posted by samsara at 7:51 AM on December 7, 2011 [1 favorite]

I had them calling me too a while back, and felt bad that I hadn't been able to waste any more of their time. It's just been so long since I've used Windows at all that I couldn't play along convincingly, so I ended up just lecturing them.

The guy at Hacked Gadgets just did a very lengthy piece on these guys. He kept them on the phone a long time, and did end up getting some additional information on what exactly they're up to:

Part One
Part Two
posted by ernielundquist at 7:56 AM on December 7, 2011 [7 favorites]

Nthing the toolbars! More toolbars! Tons of toolbars! Go toolbar crrrrraaazzzyyy!
posted by Falwless at 7:57 AM on December 7, 2011 [1 favorite]

Best answer: Put Norton on it.
posted by Runes at 8:16 AM on December 7, 2011 [2 favorites]

If you have QoS on your router you could degrade the bandwidth to dial up speeds, 2400 baud or so should be about right.

Have a script looping in the background somewhere eating processor cycles.

Create and keep open a 100Mb word document :)

Make sure that your home page in IE is either a) full of flash/javascript/java apps b) shocking p*rn or c) a site describing the Microsoft Support Scam
posted by hardcode at 8:41 AM on December 7, 2011 [7 favorites]

Do you speak a foreign language? You could make him sit through an ongoing game of telephone as you translate everything going on in this support call into French / German / whatever - for your wife who is in the room with you. You need to do this because she is very frightened of getting a virus in her email. Her friend told her that the viruses come when you are doing these support calls, so she needs to monitor everything to be sure.

And just for your own satisfaction, you can actually just mouth off to him in that language when you are "translating".
posted by Meatbomb at 10:00 AM on December 7, 2011 [1 favorite]

Ooh, I want to add another porn idea! While he is doing the remote connection, make his window a little smaller so that you can open and watch some of your porn cache during the service... just explain that you don't mind if he works while you continue to browse porn simultaneously.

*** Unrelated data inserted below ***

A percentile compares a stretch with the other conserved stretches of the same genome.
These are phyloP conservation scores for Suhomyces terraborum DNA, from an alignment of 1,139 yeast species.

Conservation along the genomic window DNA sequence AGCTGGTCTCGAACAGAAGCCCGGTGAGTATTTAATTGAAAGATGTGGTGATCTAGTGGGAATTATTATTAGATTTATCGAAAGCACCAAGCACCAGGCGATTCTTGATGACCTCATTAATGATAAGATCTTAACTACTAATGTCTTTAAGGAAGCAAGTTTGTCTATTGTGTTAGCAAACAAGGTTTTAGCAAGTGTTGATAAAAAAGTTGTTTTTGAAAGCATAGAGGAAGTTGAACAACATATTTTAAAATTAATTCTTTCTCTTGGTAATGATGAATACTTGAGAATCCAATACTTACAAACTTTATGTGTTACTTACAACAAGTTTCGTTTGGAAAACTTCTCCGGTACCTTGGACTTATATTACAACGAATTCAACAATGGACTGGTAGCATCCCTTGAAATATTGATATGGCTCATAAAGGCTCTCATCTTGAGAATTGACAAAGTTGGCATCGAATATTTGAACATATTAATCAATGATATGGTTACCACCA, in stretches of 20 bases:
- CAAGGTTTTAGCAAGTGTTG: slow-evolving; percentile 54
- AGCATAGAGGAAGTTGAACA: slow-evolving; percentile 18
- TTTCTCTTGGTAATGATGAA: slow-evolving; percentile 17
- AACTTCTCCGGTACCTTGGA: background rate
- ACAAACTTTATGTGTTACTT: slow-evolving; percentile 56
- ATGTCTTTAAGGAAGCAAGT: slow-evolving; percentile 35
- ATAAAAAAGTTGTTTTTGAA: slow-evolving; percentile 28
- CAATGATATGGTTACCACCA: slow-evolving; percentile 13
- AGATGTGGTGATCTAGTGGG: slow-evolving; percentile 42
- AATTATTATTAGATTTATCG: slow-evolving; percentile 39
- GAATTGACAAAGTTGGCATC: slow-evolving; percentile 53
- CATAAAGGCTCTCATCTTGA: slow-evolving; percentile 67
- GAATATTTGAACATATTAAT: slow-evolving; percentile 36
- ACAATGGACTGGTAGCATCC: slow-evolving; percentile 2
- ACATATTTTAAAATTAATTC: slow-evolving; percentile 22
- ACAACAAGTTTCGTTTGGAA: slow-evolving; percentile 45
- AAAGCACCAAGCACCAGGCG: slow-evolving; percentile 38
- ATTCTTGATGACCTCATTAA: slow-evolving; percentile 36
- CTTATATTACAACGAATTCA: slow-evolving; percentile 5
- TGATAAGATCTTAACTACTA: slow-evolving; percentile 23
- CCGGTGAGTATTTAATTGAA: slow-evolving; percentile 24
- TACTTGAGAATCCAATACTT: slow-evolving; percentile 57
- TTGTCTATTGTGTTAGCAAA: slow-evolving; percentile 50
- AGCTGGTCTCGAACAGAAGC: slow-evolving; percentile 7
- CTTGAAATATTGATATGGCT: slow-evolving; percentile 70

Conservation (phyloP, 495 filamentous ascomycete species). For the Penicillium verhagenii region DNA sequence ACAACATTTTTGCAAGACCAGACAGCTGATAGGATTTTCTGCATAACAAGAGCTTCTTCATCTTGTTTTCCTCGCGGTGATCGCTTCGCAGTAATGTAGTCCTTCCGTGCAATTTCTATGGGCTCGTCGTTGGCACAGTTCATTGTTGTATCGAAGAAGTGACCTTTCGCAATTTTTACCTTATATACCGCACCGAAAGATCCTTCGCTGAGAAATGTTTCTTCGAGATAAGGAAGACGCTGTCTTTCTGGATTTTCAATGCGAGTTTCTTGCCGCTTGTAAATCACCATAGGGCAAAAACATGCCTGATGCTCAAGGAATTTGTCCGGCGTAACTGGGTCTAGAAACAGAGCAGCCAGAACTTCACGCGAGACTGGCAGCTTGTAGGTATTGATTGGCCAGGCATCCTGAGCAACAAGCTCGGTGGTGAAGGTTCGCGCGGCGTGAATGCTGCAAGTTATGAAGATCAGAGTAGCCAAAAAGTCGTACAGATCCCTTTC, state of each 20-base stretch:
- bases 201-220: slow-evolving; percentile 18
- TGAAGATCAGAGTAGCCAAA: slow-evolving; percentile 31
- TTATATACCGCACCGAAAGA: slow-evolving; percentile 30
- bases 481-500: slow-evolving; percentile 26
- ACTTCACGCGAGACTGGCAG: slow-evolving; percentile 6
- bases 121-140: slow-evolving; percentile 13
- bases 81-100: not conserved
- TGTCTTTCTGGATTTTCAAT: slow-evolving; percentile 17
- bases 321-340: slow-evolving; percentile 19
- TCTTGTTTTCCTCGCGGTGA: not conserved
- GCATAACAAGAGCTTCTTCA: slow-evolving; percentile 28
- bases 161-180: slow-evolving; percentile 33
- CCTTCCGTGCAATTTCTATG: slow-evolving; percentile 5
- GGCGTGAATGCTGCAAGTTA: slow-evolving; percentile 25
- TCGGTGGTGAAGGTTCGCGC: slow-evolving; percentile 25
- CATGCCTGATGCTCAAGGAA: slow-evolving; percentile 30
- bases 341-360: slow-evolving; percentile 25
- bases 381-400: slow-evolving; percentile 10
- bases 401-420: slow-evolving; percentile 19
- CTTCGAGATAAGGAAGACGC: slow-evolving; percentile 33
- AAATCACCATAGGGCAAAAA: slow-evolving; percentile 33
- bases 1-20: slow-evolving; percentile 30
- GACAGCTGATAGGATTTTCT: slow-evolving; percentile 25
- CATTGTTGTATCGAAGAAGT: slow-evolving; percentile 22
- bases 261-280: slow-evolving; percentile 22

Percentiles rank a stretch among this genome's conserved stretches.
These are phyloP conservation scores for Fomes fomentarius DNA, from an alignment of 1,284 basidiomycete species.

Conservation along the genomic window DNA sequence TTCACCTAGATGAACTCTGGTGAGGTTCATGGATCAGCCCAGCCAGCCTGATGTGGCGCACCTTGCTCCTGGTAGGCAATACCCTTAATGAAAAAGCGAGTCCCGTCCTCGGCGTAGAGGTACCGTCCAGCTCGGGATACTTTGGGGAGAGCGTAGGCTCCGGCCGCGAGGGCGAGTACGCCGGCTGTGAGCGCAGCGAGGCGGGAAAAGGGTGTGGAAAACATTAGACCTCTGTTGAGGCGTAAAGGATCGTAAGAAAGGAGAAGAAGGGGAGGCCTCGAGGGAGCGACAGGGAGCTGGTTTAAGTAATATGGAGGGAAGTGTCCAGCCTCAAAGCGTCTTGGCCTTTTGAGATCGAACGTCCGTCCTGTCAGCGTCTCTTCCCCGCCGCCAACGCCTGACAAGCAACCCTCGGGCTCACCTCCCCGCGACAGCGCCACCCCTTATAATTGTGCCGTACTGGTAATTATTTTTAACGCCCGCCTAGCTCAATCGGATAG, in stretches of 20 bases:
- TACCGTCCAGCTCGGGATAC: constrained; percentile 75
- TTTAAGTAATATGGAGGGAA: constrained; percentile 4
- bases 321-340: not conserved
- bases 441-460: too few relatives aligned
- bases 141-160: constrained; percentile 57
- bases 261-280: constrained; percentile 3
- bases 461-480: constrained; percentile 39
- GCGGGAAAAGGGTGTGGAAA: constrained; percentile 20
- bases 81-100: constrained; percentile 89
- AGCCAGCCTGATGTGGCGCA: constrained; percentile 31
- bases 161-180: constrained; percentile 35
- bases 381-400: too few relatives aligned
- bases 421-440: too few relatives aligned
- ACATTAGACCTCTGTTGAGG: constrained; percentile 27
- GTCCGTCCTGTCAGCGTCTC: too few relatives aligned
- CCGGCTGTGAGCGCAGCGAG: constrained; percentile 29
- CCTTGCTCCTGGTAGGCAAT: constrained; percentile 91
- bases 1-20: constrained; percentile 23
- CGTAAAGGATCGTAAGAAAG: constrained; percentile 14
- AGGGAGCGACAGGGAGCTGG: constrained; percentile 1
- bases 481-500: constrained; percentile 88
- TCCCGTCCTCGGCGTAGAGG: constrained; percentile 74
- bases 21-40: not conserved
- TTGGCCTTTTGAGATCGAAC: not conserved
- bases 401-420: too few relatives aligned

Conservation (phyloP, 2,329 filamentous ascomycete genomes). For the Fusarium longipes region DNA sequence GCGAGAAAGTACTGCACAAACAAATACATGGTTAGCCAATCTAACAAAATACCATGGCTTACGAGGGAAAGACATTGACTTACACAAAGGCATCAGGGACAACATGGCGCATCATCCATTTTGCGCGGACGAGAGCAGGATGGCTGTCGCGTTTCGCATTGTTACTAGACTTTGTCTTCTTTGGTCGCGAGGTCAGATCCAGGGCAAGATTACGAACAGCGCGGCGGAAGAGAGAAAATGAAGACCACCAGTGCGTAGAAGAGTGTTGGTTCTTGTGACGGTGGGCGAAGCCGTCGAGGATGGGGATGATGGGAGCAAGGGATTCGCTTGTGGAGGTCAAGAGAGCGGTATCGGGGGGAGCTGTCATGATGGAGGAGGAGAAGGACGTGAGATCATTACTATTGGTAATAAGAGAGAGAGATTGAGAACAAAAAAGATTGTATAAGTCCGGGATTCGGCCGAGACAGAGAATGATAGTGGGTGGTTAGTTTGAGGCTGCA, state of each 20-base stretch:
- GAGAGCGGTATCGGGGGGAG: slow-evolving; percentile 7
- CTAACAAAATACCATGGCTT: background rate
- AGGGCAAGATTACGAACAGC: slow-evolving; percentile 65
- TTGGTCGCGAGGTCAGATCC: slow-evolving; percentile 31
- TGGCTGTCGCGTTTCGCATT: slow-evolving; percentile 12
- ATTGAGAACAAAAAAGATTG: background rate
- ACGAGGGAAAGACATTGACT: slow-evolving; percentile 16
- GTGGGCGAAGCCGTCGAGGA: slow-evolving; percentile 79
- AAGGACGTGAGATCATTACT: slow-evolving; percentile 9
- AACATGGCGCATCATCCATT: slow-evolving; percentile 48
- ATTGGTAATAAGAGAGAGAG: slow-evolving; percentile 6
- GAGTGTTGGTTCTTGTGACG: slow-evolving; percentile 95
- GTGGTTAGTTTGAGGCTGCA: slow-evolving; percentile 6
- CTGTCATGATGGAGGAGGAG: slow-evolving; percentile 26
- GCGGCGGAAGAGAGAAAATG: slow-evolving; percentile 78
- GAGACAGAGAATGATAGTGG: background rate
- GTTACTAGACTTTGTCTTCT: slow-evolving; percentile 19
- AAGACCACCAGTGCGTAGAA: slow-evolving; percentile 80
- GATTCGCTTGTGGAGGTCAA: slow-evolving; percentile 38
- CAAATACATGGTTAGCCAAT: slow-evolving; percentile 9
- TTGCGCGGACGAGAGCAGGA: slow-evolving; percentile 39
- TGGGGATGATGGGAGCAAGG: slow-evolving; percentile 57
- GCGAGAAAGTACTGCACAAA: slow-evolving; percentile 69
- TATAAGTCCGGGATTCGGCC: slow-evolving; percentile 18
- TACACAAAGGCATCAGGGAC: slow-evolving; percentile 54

posted by Meatbomb at 10:11 AM on December 7, 2011

Could you run a noisy dishwasher or something in the background while you talk, making it hard for him to hear and you could ask them to repeat themselves a lot. Barking dogs or kids wanting to to talk to you are also good. If you can ask them to hang on while you have a long rambling conversation with a small child about something and have them keep interrupting you.

Sorry can't offer any technical ideas but I know when I am trying to explain anything to people I hate when they aren't listening or are distracted and ask questions I just answered.
posted by wwax at 10:23 AM on December 7, 2011 [3 favorites]

Best answer: If it were me, I'd go in the "let's freak them out" direction. Leave a messaging client up, and send yourself messages from a laptop or another computer while they're remoted in to your box. Tell them on the phone that you need to use the bathroom for a few, but you'll be right back.

Sample Message:

Steve_O_1980: Hey....
Steve_O_1980: I said hey, bro...
Steve_O_1980: Damn dude, I really need to talk to you...
Steve_O_1980: Shit... you're not answering your phone....
Steve_O_1980: But you left your AIM up....
Steve_O_1980: I know you're on, dude... wtf?!?!
(wait a minute)
Steve_O_1980: Dude... Nick said she never made it home last night, man...
Steve_O_1980: I didn't tell him anything, though...
Steve_O_1980: OMG man... This is so so so fucked up...
Steve_O_1980: I'm fucking scared dude.
(wait a minute)
Steve_O_1980: I don't know what we're gonna do man, I think she's really hurt... or....
posted by Debaser626 at 10:32 AM on December 7, 2011 [10 favorites]

Setup an AutoHotkey script that closes all open windows every 5 minutes. When it happens, just say "Yeah it does that sometimes".
posted by burnmp3s at 10:53 AM on December 7, 2011 [10 favorites]

If you set HKEY_CURRENT_USER/Control Panel/Desktop/MenuShowDelay to 999
then every click on the start menu will take an extra 1 second to respond.
posted by Lanark at 11:45 AM on December 7, 2011 [6 favorites]

Sir, you are a warrior of the light.

My evil co-worker suggests reading up on Windows exploits and owning the bad guy right back. How much fun would it be to own a scammer's computer?

If you don't want to play the long game and just want to smash their shit: social engineer an email address or IM handle out of the scammer and send them a big fat helping of Windows Recovery or similar.
posted by Sauce Trough at 12:53 PM on December 7, 2011